- Gadhafi reportedly accepts an African Union deal to end the fighting in Libya; Benghazi protestors refuse any plan that leaves a Gadhafi in power
– Japan evacuates more towns around the crippled nuclear reactor
– The UN and France launch reprisal attacks against Gbagbo in Ivory Coast
– The French face veil ban comes into force
– James Baker and Henry Kissinger define “pragmatic idealism” as a frame for U.S. intervention abroad
– David Ignatius warns of the power of the weak to embroil the strong in war
CNN reports that Gadhafi has agreed to an African Union deal to end the fighting in Libya:
Embattled Libyan leader Moammar Gadhafi has agreed in principle to stop all hostilities in his North African nation and allow outside forces to help keep the peace, his government and African Union mediators said Monday in a joint statement.
AP reports that in Benghazi Libyan opposition supporters protested against the African Union delegation:
Libyan opposition supporters protested Monday against a delegation of African leaders who arrived in the rebel stronghold of Benghazi to try to broker a cease-fire with Moammar Gadhafi's regime, saying there can be no peace until the longtime leader gives up power.
CNN reports Japan evacuating more towns around the crippled nuclear reactor:
Japan's government Monday called for evacuations for several towns beyond the danger zone already declared around the Fukushima Daiichi nuclear power plant, warning that residents could receive high doses of radiation over the coming months.
The Guardian reports the UN and France launch reprisal attacks on Gbagbo in Ivory Coast:
Al Jazeera reports the French face veil ban comes into force
A controversial ban on face veils has come into force in France, meaning anyone wearing the Muslim niqab or burqa in public will face a fine of up to $216 and a citizenship course.
Henry A. Kissinger and James A. Baker III detail when the U.S. should use military force:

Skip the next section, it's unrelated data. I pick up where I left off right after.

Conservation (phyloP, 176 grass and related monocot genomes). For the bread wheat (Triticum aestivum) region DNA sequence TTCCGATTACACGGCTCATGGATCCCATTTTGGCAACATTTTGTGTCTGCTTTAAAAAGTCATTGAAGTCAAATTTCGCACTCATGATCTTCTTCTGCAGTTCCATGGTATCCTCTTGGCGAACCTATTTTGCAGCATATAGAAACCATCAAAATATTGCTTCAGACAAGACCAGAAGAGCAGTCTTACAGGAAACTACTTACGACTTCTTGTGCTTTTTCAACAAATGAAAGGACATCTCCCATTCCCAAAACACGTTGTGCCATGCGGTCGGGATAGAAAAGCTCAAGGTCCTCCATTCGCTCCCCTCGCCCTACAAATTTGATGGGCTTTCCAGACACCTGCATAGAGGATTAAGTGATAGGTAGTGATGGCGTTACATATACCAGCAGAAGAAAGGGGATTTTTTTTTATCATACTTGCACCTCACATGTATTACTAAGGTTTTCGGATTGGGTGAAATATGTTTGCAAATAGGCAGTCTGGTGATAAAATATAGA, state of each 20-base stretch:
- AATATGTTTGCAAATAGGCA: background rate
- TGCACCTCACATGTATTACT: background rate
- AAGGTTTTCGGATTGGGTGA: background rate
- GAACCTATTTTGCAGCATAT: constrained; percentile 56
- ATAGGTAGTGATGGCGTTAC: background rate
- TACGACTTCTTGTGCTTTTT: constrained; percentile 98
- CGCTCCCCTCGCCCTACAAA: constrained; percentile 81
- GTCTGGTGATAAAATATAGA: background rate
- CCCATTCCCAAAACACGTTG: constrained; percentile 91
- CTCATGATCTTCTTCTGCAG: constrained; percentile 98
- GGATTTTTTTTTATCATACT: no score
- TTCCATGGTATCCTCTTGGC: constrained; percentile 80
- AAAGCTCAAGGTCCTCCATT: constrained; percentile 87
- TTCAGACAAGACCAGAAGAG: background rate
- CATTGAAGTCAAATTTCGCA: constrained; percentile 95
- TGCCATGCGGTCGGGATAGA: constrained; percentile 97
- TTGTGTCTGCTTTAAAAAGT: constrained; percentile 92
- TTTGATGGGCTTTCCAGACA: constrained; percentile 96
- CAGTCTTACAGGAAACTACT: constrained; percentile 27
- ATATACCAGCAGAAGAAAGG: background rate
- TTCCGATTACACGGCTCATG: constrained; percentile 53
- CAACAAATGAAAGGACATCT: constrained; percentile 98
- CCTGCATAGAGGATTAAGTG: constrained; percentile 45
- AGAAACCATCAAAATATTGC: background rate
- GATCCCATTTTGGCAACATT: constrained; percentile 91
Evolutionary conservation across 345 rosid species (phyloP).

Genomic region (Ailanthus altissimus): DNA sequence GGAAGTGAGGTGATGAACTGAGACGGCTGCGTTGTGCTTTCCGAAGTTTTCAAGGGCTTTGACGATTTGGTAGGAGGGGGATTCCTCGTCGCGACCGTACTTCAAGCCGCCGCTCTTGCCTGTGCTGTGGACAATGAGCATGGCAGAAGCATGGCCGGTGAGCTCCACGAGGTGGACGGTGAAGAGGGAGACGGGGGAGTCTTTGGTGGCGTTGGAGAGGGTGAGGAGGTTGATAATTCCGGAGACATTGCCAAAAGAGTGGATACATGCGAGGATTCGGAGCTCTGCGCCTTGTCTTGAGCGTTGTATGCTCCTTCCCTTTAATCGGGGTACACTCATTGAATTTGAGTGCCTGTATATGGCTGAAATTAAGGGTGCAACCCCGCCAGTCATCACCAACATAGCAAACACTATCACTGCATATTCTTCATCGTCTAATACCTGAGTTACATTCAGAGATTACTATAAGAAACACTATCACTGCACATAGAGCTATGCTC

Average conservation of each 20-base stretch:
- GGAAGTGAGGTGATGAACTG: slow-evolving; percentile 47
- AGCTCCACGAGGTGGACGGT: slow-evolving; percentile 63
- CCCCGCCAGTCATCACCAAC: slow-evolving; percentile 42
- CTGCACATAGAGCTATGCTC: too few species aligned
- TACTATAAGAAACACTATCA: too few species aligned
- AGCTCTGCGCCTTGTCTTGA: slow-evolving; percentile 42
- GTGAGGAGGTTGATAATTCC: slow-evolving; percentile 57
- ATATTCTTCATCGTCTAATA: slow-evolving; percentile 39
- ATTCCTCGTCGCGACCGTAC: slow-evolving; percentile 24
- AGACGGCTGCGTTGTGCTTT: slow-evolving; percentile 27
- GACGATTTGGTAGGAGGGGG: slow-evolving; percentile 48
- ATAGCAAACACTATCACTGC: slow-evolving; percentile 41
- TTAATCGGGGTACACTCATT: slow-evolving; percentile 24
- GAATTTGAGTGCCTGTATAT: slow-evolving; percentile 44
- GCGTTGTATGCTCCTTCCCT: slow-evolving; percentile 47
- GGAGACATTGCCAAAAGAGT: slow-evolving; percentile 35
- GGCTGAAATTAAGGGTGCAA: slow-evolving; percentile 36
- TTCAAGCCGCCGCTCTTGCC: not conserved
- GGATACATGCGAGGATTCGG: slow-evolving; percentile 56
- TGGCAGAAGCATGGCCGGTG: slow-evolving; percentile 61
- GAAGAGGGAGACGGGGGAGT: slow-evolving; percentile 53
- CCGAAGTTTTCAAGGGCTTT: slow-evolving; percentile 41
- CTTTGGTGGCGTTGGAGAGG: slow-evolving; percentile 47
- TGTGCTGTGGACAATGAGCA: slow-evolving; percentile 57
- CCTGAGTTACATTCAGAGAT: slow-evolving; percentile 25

Our values impel us to alleviate human suffering. But as a general principle, our country should do so militarily only when a national interest is also at stake. Such an approach could properly be labeled “pragmatic idealism”….[O]ur idealistic goals cannot be the sole motivation for the use of force in U.S. foreign policy.
David Ignatius warns that the weak may launch premature campaigns against power, hoping for international intevention:
The weak have a new power in the modern media age: Their suffering is visible to millions of well-intentioned people around the world who are likely to support humanitarian intervention to rescue them from their plight. But there’s a dangerous corollary to this new power of the weak: It can lead disorganized groups to start fights with established authorities that they can’t finish — unless they are rescued by larger powers. In this sense, the media attention emboldens the very actions that can lead to slaughter and repression.
Niall Ferguson argues that while online social networks promote democracy, they also empower the enemies of freedom.
In short, Google’s pro-democracy Wael Ghonim is probably a less significant figure than Fouad X, the head of IT for Hizbullah in Lebanon, who tells Joshua Ramo (at the beginning of his superb book The Age of the Unthinkable) that “our email is flooded with CVs” from Islamist geeks wanting to “serve a sacred cause.”